When structuring the transaction, make sure that your brother and his wife either have U.S. Social Security numbers or that they are exempt from the withholding requirement. Otherwise, you will need to withhold money and send that withholding to the IRS.

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If you were simply buying a property without a lender, you'd probably end up paying fees to record the deed, any transfer taxes that a buyer might pay in location in which the property is located. When you use a settlement or escrow agent, you also have all or a portion of that fee and a fee for the title insurance policy, if you decide to get one. Some municipalities require inspections of homes that are to be sold, and there may be a fee for that as well. If you live in an area where septic tanks and water wells are prevalent, you may also find fees to pay for those inspections, as they may be required under local laws.

For specific fees and costs, we'd have to suggest you talk to a real estate attorney or settlement agent where the property is located. That attorney may have a simple method for helping you transfer title between the four of you, and you should also make sure to bring up the question of whether your brother and his wife are subject to the withholding rules. We're not punting on your question about cost, but some attorneys will charge by the hour and some will give you a flat fee, particularly if you need to rebuy title insurance (we hope you don't have to). All of this varies based on location, which you didn't provide in your letter.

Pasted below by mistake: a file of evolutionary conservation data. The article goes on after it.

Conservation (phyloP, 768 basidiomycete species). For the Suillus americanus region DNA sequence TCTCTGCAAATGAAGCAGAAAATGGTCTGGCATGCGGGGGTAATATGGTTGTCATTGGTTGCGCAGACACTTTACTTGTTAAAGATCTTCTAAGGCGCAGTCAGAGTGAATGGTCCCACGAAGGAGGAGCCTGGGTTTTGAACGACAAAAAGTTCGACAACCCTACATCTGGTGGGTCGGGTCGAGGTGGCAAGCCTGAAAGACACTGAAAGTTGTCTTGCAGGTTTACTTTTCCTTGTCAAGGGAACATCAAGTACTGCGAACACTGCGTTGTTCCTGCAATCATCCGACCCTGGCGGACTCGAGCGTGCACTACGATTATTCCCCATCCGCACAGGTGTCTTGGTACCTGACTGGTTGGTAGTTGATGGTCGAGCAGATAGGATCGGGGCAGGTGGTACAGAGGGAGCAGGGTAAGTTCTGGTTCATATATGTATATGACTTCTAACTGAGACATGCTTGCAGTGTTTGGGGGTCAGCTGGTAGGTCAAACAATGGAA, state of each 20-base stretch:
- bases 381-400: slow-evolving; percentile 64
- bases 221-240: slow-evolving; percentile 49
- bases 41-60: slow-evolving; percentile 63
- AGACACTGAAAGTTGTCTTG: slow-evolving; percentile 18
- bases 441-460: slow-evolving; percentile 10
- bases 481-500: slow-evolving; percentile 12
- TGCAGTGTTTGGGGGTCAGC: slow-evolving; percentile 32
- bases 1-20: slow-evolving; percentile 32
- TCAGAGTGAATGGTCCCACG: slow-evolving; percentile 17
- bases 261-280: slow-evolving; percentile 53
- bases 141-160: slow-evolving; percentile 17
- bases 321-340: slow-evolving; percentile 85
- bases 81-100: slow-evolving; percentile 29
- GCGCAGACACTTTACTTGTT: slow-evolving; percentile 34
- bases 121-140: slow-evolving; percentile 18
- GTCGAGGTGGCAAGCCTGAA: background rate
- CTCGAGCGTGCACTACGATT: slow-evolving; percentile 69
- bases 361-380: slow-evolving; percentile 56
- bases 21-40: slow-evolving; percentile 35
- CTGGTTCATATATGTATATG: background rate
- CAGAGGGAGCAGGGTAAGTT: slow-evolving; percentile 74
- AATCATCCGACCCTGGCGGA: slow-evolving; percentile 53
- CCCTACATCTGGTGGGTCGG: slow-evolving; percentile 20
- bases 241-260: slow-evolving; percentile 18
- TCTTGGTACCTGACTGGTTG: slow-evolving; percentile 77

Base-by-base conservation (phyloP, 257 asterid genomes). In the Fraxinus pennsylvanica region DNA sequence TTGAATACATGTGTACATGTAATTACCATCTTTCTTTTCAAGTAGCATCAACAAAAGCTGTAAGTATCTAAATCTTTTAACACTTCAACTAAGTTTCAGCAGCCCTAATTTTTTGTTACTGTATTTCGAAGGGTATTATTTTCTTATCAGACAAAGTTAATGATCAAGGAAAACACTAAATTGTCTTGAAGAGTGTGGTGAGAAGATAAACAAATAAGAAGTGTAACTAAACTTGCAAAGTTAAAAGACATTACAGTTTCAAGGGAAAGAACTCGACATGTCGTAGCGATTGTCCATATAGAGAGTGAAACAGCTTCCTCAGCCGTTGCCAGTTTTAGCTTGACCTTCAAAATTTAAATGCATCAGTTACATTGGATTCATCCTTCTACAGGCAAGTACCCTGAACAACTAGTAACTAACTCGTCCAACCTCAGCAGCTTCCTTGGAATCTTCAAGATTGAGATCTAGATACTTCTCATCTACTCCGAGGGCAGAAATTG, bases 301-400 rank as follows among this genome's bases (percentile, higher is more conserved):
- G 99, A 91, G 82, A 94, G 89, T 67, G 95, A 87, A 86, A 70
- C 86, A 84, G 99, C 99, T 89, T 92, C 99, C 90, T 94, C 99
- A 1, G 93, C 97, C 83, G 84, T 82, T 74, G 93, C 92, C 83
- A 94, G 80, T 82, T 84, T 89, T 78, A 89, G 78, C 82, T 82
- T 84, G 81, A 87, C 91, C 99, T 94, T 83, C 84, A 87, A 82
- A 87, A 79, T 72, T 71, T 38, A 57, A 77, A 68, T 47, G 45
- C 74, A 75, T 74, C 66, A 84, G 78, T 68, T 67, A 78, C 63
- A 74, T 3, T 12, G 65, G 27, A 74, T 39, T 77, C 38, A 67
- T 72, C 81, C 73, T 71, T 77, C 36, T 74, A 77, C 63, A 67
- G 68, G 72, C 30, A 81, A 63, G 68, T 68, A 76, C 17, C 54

Ilyce Glink is the author of “100 Questions Every First-Time Home Buyer Should Ask” (4th Edition). She is also the CEO of Best Money Moves, an app that employers provide to employees to measure and dial down financial stress. Samuel J. Tamkin is a Chicago-based real estate attorney. Contact them through her website, ThinkGlink.com.